For the last few years, agribusiness and biotech giants have been quietly making changes to GMO regulation around the world, deepening and entrenching their monopolistic grip on the global food system.
Today the effects of this lobbying also reached Europe.
On July 5, 2023, the European Commission released a proposal to exclude a large part of the new GMOs, or organisms genetically modified through new genetic editing techniques, from existing GMO regulations that require traceability, labeling, and risk assessment for genetic engineering products. The new regulation considers plant products deriving from genetic editing, of “category 1″, or equivalent to those that “could have been achieved with classic techniques like seed selection and crossbreeding”.
Through this proposal, the products obtained with genetic editing can contain up to 20 different genetic modifications and would be considered “equivalent” to all conventional plants and products, without the need to explicitly declare their nature as genetically modified.
The European Union represents the last bastion against the imposition of these new technologies. Therefore, it is essential for environmental, ecological, and human health and safety to require that these new genetically modified organisms be labeled, and subjected to independent evaluations. Also meaning that their process of production, sale, and distribution be carefully regulated.
Second generation GMOs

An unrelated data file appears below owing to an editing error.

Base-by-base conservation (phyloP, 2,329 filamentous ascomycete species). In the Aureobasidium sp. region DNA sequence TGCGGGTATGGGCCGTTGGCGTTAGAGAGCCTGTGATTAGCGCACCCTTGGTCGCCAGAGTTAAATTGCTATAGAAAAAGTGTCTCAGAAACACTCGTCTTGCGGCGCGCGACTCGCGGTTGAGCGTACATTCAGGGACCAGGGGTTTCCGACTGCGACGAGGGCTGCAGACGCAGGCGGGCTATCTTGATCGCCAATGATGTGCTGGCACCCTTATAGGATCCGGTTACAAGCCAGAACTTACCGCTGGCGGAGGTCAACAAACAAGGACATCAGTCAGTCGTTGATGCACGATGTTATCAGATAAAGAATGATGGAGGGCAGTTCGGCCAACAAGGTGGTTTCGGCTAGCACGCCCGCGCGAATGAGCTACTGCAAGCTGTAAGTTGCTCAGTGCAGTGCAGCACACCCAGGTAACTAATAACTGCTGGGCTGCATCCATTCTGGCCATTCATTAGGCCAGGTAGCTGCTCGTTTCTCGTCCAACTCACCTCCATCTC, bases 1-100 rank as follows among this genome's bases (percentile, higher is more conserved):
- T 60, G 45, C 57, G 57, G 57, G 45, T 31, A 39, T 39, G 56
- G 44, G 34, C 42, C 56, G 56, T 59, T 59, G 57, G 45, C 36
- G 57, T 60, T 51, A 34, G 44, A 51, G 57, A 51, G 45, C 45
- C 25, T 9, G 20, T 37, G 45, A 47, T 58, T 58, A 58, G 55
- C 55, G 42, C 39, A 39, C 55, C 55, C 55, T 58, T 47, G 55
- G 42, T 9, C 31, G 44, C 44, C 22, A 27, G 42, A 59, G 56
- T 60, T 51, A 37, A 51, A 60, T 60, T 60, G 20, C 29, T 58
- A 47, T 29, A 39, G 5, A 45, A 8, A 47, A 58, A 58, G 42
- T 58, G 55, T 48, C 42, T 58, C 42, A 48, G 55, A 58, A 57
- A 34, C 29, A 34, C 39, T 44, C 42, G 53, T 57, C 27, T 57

Over the last five years, new gene-edited technologies, denominated under an alphabet of new acronyms, from NBTs (New Breeding Techniques), NGTs (New Genomic Techniques), and TEAs (Techniques of Assisted Evolution), have been silently dovetailing into different countries’ existing agricultural legislation to by-pass any existing regulations and safety checks set in place for GMOs.
The logic used around the world to justify the deregulation of what is nothing but a new generation of GMOs is based on statements coming from the influential biotechnology sector. According to them, these products obtained through genetic editing (including seeds, plants, microorganisms, and animals), are to be considered harmless as gene editing would allow them to mimic nature’s natural mechanisms of genetic evolution and reproduction, now only faster. According to the large agrotech companies operating in the sector, since these techniques do not involve the insertion of foreign DNA through transgenesis, they cannot be considered equivalent to the first generation of GMOs and can therefore be regulated like conventional crops, microorganisms, and animals.
A question of biosafety
As demonstrated by numerous independent studies, however, gene editing is not as accurate, safe, or sustainable as the industry claims. The process, considered as a whole, induces hundreds of unwanted mutations throughout the plant genome. This may affect multiple gene functions with unknown consequences to cell protein biochemistry and metabolic activity.
We have already seen how the promises of food security, sustainability, and adaptation to climate change which in the past justified the use of highly toxic chemicals, GMOs, and the unlimited expansion of monocultures, have been severely disregarded.
Considering the devastating consequences already caused by the industrial food system in terms of environmental pollution, loss of biodiversity, climate destabilization, and the destruction of small rural economies, there is little reason to believe that the scenario will be different for new genetic editing techniques. Especially when the actors behind this push are the same ones who have fuelled an agricultural model of exploitation and ecological disaster for decades.